At a time when most people had written this group off as perennial all so rans, Clarkin well and truly hit the jackpot with Princess Alice. Immediately accessible due to its lavish melodies and intricate craftsmanship, it was almost as if after years of trying Clarkin had literally stumbled across the perfect Magnum sound - a bit of Vigilante, a dollop of Story Teller and a dash of Eleventh Hour, all wrapped in a noughties context, both in the music style and the superb production. My only complaint was that it was a little too nutritious, a bit too slick to be a repeat player. Without much chance to find out we get a follow up to gorge on. Big question is whether Princess was a one off - a creative zenith not to be repeated. Well surprise, surprise, Clarkin has pulled it off again. The formula of Alice is obviously learnt and repeated here but the coup de grace is the fact that the strength of the predecessor is actually built upon. Moonking is not as accessible on first spin, but when listened to a few times the brilliance becomes apparent. Crunchy production has tightened and hardened up the guitar sound, but the songs' grandeur really lies in the perfect balance of Catley's singing and the rich melodies of the lavish keyboards. The drums sound more straight-forward than the last album, which, coupled with the beefier guitar, gives a bigger overall punch to the songs. Highlights abound, most notably in the beautifully crafted title track, but the whole works perfectly. This is possibly the most complete Magnum piece to date - shame it took Clarkin what seems like 200 years of trying (admirably) to achieve it. In a nut shell - beautifully crafted melodic and uplifting songs with great production and that all important Magnum passion holding the whole thing together. Brilliant.
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on 13 October 2009
There aren't many bands out there with over 30 years recording history who can knock out album after album of top quality material. Magnum are one of them. Guitarist/songwriter Tony Clarkin seems to have a bottomless reserve of material and 'Into The Valley Of The Moonking' is yet another masterwork.
There has been a lot of criticism on these pages regarding the title of the record. I think it's a great title which marries itself to Rodney Matthews' cover artwork beautifully. Let's not forget the titles of previous Magnum albums over the years: 'Kingdom Of Madness', 'Chase The Dragon', 'On A Storytellers Night' and 'Princess Alice And The Broken Arrow'. The title of this latest record is hardly new territory.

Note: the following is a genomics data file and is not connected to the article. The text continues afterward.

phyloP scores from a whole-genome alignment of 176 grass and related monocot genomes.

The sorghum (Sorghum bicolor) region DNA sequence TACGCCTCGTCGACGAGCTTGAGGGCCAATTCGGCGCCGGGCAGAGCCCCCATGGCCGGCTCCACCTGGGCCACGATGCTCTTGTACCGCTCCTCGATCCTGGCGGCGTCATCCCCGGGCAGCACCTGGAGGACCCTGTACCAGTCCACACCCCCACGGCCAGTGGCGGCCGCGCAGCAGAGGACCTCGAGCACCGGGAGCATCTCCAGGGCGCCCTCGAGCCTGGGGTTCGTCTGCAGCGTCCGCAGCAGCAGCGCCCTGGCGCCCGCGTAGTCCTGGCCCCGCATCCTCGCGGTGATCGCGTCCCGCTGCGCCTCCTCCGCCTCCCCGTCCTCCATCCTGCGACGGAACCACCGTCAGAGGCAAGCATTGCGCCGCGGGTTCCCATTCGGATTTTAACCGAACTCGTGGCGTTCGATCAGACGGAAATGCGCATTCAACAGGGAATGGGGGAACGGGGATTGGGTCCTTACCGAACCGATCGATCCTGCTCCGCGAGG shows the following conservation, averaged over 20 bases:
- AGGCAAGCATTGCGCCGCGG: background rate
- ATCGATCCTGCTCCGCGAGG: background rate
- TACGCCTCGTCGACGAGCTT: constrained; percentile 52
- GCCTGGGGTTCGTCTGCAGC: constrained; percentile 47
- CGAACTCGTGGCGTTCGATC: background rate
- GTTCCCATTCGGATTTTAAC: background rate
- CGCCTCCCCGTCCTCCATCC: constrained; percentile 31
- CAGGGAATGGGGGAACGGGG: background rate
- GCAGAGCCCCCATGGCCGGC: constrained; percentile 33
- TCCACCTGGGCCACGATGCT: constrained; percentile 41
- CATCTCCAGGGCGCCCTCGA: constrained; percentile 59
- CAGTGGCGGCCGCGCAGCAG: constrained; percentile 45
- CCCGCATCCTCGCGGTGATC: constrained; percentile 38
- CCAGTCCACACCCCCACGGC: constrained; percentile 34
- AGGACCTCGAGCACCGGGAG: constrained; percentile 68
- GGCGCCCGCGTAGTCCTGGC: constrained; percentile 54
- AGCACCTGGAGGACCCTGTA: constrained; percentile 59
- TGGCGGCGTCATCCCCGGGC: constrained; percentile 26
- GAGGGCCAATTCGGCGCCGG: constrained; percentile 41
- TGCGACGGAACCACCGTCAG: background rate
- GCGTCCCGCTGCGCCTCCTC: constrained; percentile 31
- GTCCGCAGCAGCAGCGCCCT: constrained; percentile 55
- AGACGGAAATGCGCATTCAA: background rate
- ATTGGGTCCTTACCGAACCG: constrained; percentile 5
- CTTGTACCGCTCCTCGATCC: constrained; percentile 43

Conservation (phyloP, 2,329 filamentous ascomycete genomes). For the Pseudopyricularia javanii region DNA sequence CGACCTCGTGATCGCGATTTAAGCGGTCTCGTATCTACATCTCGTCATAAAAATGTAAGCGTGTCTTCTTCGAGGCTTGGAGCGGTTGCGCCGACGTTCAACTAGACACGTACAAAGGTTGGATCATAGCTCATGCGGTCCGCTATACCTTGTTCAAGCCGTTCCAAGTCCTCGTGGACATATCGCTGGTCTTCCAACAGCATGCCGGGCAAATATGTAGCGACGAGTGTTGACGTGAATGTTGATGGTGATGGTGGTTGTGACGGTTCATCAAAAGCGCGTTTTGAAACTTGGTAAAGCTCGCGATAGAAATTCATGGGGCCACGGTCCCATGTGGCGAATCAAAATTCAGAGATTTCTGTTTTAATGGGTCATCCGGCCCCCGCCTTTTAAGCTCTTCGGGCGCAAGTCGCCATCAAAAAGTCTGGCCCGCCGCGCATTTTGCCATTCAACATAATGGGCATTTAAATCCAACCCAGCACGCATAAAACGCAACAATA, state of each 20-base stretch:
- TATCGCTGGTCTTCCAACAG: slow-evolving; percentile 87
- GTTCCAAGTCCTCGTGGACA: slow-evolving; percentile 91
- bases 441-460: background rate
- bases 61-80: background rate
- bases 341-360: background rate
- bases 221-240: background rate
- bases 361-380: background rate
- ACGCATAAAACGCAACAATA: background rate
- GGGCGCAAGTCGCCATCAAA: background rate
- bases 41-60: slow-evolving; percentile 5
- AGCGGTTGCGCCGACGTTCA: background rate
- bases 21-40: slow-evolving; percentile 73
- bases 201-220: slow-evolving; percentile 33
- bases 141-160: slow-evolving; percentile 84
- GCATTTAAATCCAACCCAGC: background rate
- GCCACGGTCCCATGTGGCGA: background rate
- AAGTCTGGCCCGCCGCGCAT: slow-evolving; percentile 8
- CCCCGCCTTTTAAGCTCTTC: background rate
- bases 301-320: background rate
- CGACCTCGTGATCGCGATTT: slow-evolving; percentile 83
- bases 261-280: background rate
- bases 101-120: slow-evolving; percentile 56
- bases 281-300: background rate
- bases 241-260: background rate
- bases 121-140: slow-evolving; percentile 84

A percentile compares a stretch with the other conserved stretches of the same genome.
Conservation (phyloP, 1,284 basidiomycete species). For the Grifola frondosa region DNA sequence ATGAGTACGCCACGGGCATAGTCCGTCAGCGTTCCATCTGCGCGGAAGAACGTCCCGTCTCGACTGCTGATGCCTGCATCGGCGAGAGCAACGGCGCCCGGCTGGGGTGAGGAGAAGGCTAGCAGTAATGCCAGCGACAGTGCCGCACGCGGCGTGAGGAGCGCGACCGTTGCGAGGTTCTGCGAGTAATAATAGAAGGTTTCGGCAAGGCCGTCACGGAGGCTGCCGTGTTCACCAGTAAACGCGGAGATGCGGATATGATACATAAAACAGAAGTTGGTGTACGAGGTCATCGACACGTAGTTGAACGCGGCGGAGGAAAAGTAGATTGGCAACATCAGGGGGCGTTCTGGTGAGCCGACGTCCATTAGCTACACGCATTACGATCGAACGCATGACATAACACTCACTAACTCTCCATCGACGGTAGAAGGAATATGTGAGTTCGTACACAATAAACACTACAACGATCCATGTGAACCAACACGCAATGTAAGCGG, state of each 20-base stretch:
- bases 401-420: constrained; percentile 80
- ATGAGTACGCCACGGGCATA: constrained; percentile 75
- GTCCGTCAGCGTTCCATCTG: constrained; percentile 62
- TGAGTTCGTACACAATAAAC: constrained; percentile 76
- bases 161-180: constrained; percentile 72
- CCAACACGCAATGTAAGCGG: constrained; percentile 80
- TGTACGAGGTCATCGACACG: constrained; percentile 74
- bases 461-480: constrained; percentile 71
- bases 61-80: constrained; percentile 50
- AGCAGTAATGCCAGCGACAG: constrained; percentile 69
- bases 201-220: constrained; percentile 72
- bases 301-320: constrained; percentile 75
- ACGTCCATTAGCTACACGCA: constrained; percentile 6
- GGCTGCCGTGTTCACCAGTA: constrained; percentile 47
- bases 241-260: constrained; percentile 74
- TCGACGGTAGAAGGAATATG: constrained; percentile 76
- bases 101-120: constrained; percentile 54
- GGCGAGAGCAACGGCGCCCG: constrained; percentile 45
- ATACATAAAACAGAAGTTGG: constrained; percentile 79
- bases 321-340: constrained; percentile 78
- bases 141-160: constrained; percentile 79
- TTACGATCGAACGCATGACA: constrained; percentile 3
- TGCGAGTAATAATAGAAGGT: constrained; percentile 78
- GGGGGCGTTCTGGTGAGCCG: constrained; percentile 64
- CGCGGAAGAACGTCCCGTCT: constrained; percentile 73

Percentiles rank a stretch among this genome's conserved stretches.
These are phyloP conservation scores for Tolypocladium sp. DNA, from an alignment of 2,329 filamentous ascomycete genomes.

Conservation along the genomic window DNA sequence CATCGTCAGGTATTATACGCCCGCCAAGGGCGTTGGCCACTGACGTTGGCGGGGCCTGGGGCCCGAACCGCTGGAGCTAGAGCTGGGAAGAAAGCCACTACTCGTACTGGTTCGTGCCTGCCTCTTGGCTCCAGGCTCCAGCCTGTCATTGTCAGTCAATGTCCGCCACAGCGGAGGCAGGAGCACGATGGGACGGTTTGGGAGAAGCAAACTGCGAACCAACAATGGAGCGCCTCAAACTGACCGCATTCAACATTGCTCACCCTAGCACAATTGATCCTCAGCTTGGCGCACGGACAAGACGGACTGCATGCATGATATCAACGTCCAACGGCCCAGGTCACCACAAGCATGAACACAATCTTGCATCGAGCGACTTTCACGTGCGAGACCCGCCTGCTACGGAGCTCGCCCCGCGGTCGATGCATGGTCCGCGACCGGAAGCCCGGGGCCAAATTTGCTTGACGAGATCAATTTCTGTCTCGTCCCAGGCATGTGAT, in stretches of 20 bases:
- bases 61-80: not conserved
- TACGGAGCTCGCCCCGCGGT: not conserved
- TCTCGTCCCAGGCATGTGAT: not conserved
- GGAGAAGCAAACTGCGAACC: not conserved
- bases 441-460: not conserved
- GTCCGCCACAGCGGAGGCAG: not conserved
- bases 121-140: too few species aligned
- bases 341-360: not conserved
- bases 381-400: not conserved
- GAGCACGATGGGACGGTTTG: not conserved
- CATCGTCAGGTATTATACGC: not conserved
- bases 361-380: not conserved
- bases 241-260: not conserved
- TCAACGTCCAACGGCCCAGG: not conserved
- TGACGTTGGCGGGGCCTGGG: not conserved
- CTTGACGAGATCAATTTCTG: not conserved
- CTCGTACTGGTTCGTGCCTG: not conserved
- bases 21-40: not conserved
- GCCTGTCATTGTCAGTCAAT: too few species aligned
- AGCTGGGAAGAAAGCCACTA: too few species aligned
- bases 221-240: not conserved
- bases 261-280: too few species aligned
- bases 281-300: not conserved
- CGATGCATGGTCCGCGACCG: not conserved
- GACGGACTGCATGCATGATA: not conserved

As for the music on '...Moonking', whereas the previous studio album 'Princess Alice...' was a colourful, powerful and at times boisterous set, this album is thoughtful and contemplative with a mellow feel. There's a fine mixture of electric and acoustic guitars, and Bob Catley's vocal sounds at times world weary which really gives the lyrics a genuine depth of emotion.
Although 'Into The Valley Of The Moonking' has a more relaxed feel to other Magnum records, that's not to say there aren't any rockers on it. 'Take Me To The Edge' and 'Feels Like Treason' are big and powerful snorters with loads of crunching guitar and a thumping rythmn section. 'All My Bridges' is a classic Magnum toe-tapper, highly reminiscent of 1985's 'Just Like An Arrow'. 'Cry To Yourself' and 'In My Mind's Eye' are catchy with lots of radio friendly appeal and album closer, 'Blood On Your Barbed Wire Thorns' is a real grinder with an AC/DC style riff and a gorgeous orchestral outro.
This album is really about the slower, more melodic tracks and in that it really delivers. 'Moonking' is a dark, brooding number with a bluesy guitar. 'No One Knows His Name' and 'Time To Cross The River' are bleak, yet beautiful and brilliantly underplayed, the latter featuring a gorgeous acoustic guitar solo from Clarkin.
'A Face In The Crowd' is one of my favourites on the album, which like the aforementioned tracks is deep and thoughtful, yet has the kind of big anthemic chorus that only Magnum can deliver.
'Into The Valley Of The Moonking' is a rustic, quintessentially British rock album with all the melodic charm that the band have been delivering for years. Tony Clarkin's guitarwork is as sagely as ever and the sheer talent of the man is evident on every track. Bob Catley sings his little heart out, and although his vocal might not have the same power it once had, it's compensated by more feeling than ever, and a genuine warmth which suits this set of songs perfectly. Mark Stanway's keyboards add depth and character to the music and the rythmn section of Al Barrow and former Thunder drummer Harry James gives weight and power to what is largely a mid tempo batch of songs. The wealth of experience and professionalism on display here means that the band breeze through the more technical aspects of the music effortlessly, making 'Into The Valley Of The Moonking' the most mature album Magnum have ever recorded and by far the best 'classic rock' album you'll hear in 2009. All in all, highly recommended.
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on 6 October 2013
Always been a fan of Magnum Tony Clarkeson is a good songsmith and Bob Cately had a good voice Went off for a spell but these later albums have much to offer with some real singalong anthems Buy if you like a good rock outing